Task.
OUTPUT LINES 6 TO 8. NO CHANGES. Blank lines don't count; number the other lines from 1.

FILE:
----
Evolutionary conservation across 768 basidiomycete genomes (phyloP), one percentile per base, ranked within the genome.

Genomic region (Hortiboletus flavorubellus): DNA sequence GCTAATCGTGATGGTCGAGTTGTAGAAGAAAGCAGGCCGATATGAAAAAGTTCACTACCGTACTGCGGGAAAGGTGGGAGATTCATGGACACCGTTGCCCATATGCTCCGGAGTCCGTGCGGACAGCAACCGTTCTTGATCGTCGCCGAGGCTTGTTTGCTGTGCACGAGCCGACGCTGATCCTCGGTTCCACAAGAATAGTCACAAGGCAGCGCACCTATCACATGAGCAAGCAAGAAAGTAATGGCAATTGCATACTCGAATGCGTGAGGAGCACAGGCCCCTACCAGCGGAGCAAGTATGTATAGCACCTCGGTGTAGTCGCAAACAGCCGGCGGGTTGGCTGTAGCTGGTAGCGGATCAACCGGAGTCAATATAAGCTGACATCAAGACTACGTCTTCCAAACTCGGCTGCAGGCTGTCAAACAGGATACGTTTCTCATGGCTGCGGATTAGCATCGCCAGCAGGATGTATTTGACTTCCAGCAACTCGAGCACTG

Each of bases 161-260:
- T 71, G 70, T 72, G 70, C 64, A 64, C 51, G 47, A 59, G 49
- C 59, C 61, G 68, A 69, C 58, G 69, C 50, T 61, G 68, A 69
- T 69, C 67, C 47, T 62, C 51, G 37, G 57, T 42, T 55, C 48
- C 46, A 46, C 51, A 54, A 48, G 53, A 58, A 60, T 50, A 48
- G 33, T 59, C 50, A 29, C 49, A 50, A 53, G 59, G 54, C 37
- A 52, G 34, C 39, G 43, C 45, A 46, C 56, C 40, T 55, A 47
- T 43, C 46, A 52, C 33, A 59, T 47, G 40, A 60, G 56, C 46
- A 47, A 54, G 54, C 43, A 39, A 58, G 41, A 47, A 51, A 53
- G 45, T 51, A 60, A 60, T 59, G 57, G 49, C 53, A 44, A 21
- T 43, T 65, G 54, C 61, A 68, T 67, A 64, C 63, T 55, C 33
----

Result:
- T 69, C 67, C 47, T 62, C 51, G 37, G 57, T 42, T 55, C 48
- C 46, A 46, C 51, A 54, A 48, G 53, A 58, A 60, T 50, A 48
- G 33, T 59, C 50, A 29, C 49, A 50, A 53, G 59, G 54, C 37